317: Optimizing for Growth – Developing Habits for Long-Term Success with Nisha Melvani

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An image of three different plants in different stages of growth and Nisha Melvani's episode on the Food Blogger Pro Podcast, 'Optimizing for Growth.'

Welcome to episode 317 of The Food Blogger Pro Podcast! This week on the podcast, Bjork interviews Nisha Melvani from Cooking for Peanuts about her journey of growing her brand while maintaining a healthy work-life balance.

Last week on the podcast, Bjork shared five different takeaways from the book, “Rich Dad Poor Dad.” To go back and listen to that episode, click here.

Optimizing for Growth

Nisha is a Food Blogger Pro member, nutritionist, and registered dietitian, and she’s here on the podcast today to talk about her journey growing her blog, Cooking for Peanuts!

While she originally started just by sharing her vegan dinner recipes on Instagram, Nisha has evolved her brand by shifting some of her focus to her blog and upcoming cookbook.

In this episode, she shares some of the mistakes she’s made along the way, some tools that have been instrumental to her success, and some tips she has for finding a healthy work-life balance.

A quote from Nisha Melvani's episode of the Food Blogger Pro podcast that says, 'Don't try and copy everyone else — do what works for you, what feels good to you, and what makes you want to do it.'

In this episode, you’ll learn:

  • How she started sharing content on Instagram
  • Why she adopted a vegan diet
  • How she decided to only share vegan dinner recipes
  • Why she ultimately decided to launch a blog
  • Some mistakes she made when building her site
  • What tools she used to optimize and grow her blog
  • How she developed her unique video strategy
  • How she balances her blog and personal life
  • Why authenticity and patience are so important
  • How to stay tuned for her upcoming cookbook

Resources:

About This Week’s Sponsor

We’re excited to announce that this week’s episode is sponsored by our sister site, Clariti!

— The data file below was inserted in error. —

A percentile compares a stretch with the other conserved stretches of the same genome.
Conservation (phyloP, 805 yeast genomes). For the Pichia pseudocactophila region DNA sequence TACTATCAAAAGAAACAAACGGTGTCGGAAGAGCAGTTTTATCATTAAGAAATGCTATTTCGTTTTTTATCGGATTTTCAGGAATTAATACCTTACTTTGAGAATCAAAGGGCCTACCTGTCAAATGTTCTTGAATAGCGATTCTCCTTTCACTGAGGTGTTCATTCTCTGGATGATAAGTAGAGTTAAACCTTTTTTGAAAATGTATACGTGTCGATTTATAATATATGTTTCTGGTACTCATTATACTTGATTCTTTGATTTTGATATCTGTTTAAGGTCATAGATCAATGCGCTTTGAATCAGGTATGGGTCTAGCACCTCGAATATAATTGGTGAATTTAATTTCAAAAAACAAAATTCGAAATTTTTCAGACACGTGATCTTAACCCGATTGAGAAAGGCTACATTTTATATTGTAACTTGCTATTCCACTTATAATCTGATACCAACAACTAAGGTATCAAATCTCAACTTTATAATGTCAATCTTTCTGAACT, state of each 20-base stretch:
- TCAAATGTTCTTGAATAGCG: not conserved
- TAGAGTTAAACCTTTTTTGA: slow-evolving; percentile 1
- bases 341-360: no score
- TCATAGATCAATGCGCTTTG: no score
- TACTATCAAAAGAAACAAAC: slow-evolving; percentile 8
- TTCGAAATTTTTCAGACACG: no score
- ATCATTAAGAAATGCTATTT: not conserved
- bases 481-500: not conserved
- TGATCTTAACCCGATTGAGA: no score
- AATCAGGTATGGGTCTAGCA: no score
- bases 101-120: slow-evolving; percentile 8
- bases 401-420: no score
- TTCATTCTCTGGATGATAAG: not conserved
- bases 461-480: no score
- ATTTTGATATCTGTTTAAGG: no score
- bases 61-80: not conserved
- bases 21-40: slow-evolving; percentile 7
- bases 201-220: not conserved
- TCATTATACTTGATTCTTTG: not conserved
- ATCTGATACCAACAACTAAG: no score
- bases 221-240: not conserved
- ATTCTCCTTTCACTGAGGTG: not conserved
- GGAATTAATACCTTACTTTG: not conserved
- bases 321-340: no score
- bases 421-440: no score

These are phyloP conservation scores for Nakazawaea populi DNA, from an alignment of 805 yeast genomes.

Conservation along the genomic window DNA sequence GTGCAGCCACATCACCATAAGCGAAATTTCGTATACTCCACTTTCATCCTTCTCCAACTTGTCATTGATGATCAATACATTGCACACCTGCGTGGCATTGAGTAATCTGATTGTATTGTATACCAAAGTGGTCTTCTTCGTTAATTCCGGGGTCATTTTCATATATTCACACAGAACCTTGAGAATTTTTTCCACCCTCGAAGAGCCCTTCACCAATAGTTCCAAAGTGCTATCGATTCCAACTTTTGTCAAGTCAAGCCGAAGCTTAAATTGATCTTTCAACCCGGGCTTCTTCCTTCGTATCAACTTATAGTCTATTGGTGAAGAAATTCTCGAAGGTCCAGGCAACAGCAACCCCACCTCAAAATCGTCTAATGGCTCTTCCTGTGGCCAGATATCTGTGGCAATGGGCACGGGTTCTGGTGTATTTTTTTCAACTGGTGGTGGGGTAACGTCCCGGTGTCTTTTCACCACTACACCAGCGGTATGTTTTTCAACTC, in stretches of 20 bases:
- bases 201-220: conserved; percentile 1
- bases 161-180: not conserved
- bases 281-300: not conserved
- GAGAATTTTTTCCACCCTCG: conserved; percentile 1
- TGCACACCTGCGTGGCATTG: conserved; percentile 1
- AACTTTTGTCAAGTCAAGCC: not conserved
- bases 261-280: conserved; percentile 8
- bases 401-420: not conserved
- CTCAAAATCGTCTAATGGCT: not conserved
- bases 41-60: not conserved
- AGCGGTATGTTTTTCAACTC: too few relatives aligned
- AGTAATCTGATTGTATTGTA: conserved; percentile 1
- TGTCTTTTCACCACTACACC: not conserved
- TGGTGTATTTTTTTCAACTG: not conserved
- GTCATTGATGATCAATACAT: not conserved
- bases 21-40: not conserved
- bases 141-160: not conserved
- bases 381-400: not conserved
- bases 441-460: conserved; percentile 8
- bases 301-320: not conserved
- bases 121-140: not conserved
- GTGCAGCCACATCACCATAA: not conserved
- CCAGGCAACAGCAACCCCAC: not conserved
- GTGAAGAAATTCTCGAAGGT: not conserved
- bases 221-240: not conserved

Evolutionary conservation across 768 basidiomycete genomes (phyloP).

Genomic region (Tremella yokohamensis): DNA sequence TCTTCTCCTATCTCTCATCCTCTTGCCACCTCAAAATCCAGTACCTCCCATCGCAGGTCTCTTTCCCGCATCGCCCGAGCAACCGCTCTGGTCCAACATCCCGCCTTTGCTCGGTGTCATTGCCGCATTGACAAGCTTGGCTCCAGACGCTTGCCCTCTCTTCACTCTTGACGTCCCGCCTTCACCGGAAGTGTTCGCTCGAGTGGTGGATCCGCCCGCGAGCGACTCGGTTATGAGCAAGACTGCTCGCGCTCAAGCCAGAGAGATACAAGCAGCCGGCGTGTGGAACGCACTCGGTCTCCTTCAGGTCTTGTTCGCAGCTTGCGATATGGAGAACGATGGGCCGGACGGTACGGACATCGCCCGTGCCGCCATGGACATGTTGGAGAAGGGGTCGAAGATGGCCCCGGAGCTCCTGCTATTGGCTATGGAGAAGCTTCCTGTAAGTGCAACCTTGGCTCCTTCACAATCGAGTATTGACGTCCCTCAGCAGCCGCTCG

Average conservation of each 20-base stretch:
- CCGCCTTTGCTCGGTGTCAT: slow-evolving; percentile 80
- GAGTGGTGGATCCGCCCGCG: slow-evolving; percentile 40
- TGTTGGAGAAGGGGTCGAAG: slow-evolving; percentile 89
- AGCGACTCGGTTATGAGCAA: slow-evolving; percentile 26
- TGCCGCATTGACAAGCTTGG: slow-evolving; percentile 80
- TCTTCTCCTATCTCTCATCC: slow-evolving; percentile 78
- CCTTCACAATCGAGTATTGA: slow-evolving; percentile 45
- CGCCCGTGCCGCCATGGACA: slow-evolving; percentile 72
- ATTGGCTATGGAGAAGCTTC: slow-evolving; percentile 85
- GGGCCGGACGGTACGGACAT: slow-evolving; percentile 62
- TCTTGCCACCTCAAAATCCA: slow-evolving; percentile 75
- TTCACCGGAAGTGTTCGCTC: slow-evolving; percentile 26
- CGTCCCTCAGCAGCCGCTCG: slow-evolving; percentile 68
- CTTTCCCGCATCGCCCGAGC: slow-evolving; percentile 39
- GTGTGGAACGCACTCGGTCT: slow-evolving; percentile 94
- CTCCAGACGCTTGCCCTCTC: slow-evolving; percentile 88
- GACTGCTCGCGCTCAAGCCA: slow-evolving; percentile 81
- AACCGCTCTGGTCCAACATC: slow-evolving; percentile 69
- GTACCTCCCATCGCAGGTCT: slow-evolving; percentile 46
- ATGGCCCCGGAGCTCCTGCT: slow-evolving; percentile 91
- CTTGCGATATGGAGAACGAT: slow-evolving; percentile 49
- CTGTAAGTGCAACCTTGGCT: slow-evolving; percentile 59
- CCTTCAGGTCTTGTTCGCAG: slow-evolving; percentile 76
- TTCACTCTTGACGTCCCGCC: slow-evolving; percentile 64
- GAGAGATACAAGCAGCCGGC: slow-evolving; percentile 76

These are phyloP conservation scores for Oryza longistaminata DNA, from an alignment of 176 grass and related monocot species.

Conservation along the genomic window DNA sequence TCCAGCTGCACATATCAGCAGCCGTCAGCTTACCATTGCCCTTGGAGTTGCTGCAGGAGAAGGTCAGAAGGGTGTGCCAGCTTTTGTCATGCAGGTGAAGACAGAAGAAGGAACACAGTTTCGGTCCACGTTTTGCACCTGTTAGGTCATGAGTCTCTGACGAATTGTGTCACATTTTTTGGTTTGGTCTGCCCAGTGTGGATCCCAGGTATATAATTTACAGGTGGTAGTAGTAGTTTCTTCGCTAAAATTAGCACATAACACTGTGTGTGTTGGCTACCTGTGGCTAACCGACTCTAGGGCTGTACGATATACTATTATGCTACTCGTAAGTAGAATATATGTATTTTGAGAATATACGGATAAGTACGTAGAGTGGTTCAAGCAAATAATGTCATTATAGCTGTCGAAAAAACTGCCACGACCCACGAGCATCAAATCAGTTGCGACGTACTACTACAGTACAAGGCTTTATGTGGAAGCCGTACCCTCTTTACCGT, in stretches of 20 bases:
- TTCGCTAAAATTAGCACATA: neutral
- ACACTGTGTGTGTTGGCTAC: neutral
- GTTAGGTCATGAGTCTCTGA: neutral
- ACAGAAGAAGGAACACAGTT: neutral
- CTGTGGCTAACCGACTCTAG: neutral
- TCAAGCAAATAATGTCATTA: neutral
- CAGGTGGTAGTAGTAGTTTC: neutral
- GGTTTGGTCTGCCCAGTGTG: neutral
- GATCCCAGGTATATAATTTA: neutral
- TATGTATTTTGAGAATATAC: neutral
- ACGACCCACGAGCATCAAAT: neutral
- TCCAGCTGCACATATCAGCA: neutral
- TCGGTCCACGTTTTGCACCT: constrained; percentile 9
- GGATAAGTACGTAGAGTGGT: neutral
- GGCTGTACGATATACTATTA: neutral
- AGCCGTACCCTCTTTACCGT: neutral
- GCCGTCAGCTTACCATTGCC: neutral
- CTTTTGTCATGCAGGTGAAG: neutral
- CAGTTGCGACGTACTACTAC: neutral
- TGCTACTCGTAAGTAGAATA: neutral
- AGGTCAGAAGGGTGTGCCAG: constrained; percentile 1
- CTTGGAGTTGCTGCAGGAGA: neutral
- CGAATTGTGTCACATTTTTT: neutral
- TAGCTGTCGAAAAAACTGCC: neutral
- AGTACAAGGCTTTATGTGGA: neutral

With Clariti, you can easily organize your blog content for maximum growth. Create campaigns to add alt text to your posts, fix broken images, remove any broken links, and more, all within the Clariti app.

Sign up for the Clariti waitlist today to receive:

  • Early access to their $25/Month Forever pricing
  • Optimization ideas for your site content
  • An invitation to join their exclusive Slack community
  • And more!

You can learn more and sign up here.

If you have any comments, questions, or suggestions for interviews, be sure to email them to [email protected].

Food Blogger Pro logo with the words 'Join the Community' on a blue background

Transcript (click to expand):

Bjork Ostrom: This episode is sponsored by our sister site, Clariti. You’ve heard me talking about Clariti quite a bit on the podcast now. It’s the first-ever official sponsor we’ve had. It’s kind of fun because it’s a sister site to Food Blogger Pro. So it’s all kind of in the same family, but we’re saying, “Hey, Clariti. We want to not only test out doing ads on the Food Blogger Pro Podcast and get a feel for that.” But we also want to give some exposure to Clariti, this tool, because we are really excited about it and we have a lot of folks who have signed up who are using it.

Bjork Ostrom: It’s really fun for me to go in and see some of the conversations people are having. We have this Slack group where people are sharing the ways that they’re using it, some insights that they’ve had, feedback on the tool. We’re still really early stages with it. So it’s been a really exciting process for us to get this tool up and running.

Bjork Ostrom: Clariti really exists because what we found with Pinch of Yum was that we had this huge spreadsheet and we’re using it to keep track of changes that we were making. We’re using it to do campaigns. So an example of a campaign that we did a long time ago was like we want to go through every single post and make sure that nutrition information was added to the recipe. We wanted to go through every single post and make sure that every image had alt text.